The Welsh Government has announced plans to pump £4.9m into “transforming” the training it offers pre-registration pharmacists and boosting the number of pre-reg places in Wales to almost double the current levels.
An additional £3.6m is to be invested in pharmacist training in 2020-21, rising to £4.9m by 2023-24. Altogether, the Government plans to increase the number of pre-registration training places from around 120 each year to 200 by August 2023.
In what is described as a UK first, all Welsh pre-reg trainees will be employed and trained by the NHS regardless of whether the majority of their training is completed in a community pharmacy, hospitals or GP surgery setting. Health Education and Improvement Wales said “centralising employment removes barriers” between sectors and would free up time to focus on providing training.
The programme will see trainees working in a wider range of settings, HEIW said, with places in GP practices and other areas in addition to hospital and community pharmacies.
A Government statement spoke of the need to “ensure Wales has a sustainable, appropriately trained workforce” of pharmacists, who are “playing an increasingly important role” in healthcare.
Health minister Vaughan Gething said Wales had “made great strides” in deploying its pharmacist workforce, “with pharmacists providing advice and treatment, reducing the burden on our GPs”.
Mr Gething said: “As demand for their clinical skills increase we must ensure we are able to train a sufficient number of pharmacists to meet the needs of the NHS in Wales in all sectors of pharmacy practice.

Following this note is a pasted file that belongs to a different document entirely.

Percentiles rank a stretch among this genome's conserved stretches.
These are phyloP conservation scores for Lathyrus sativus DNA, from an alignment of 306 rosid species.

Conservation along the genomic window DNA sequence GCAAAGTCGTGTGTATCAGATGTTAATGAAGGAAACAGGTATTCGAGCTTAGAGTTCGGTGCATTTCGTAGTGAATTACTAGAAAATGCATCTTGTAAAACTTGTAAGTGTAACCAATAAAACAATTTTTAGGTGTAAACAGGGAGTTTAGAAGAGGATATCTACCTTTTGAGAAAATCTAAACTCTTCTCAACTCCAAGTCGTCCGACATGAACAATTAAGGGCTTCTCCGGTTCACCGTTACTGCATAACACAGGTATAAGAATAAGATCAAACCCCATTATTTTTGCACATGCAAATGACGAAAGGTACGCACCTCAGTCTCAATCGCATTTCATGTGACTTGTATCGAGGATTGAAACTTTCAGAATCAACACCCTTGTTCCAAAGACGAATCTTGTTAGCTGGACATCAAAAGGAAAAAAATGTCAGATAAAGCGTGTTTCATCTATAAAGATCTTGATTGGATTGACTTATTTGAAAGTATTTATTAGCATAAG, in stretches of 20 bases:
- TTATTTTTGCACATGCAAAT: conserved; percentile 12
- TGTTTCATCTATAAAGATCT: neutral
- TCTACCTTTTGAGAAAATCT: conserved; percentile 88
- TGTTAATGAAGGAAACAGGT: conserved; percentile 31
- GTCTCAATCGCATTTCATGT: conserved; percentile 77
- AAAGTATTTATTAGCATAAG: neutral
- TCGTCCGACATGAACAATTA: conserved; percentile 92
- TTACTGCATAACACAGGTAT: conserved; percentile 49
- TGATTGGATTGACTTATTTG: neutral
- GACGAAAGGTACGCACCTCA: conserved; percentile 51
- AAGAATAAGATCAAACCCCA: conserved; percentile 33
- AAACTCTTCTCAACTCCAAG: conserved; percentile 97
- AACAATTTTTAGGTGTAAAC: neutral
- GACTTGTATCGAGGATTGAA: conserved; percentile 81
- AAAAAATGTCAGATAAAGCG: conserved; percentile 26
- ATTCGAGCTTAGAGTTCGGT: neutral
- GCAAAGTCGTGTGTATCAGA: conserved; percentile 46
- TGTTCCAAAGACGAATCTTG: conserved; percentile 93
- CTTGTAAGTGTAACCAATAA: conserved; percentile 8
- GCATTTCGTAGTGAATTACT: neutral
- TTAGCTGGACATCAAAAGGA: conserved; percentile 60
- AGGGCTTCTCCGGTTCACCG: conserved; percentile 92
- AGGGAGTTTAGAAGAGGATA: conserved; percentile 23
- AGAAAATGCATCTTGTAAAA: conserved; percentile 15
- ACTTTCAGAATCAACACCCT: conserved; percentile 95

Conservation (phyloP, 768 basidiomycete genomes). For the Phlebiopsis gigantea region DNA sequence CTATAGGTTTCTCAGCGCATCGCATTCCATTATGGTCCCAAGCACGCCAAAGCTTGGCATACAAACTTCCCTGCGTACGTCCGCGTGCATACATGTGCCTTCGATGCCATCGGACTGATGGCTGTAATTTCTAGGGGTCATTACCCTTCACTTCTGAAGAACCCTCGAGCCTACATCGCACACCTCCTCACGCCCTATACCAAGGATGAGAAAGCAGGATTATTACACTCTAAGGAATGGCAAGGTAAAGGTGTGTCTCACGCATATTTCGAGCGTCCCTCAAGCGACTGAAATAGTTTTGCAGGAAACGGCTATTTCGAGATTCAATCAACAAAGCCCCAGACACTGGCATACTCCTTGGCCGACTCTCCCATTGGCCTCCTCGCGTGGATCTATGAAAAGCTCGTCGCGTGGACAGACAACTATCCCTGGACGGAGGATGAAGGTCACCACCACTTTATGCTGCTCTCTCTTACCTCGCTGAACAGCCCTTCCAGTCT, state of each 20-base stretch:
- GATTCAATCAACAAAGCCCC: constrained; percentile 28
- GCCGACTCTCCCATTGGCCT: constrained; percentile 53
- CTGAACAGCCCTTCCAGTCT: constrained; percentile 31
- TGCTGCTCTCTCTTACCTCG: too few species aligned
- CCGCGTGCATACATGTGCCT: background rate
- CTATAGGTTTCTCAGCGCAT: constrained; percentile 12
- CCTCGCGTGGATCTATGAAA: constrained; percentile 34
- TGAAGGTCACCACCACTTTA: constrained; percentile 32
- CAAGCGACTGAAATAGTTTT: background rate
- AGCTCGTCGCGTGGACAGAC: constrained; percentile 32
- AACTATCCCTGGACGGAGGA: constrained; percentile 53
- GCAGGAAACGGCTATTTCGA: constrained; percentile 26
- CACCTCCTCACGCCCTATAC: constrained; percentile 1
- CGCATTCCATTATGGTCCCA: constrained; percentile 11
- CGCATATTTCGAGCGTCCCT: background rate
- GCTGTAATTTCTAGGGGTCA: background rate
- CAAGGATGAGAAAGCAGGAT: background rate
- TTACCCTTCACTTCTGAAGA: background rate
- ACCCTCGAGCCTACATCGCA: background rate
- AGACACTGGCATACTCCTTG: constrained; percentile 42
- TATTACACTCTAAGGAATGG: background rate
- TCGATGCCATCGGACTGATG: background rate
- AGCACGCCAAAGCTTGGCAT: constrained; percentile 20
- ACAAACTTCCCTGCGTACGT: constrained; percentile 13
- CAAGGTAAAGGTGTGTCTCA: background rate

“This new, unique and distinctive approach to training will meet the growing expectations of UK pharmacy graduates and the long-term needs of the NHS in Wales.”
The training investment was announced alongside the Train, Work, Live campaign, aimed at attracting healthcare professionals to work in Wales. The pharmacy arm of the campaign is focused on encouraging pharmacy students to consider doing their pre-reg placement in Wales.
Chief Pharmaceutical Officer Andrew Evans said Wales wanted to “attract the highest calibre of pharmacy graduates” and that pharmacists working in Wales “can benefit from a well-integrated healthcare system, facilitating knowledge sharing and innovation across a wide range of settings, allowing us to give our patients the best care possible”.
Royal Pharmaceutical Society Welsh board chair Suzanne Scott-Thomas said: “More pharmacists are now needed to meet the increasing demand from patients and to realise the aspirations of multi-professional approaches to care delivery.
“Today’s announcement will put us on an exciting course of action to attract more pharmacists to train and work in Wales and to ensure a sound foundation for pharmacists through multi-sector experience across the NHS.”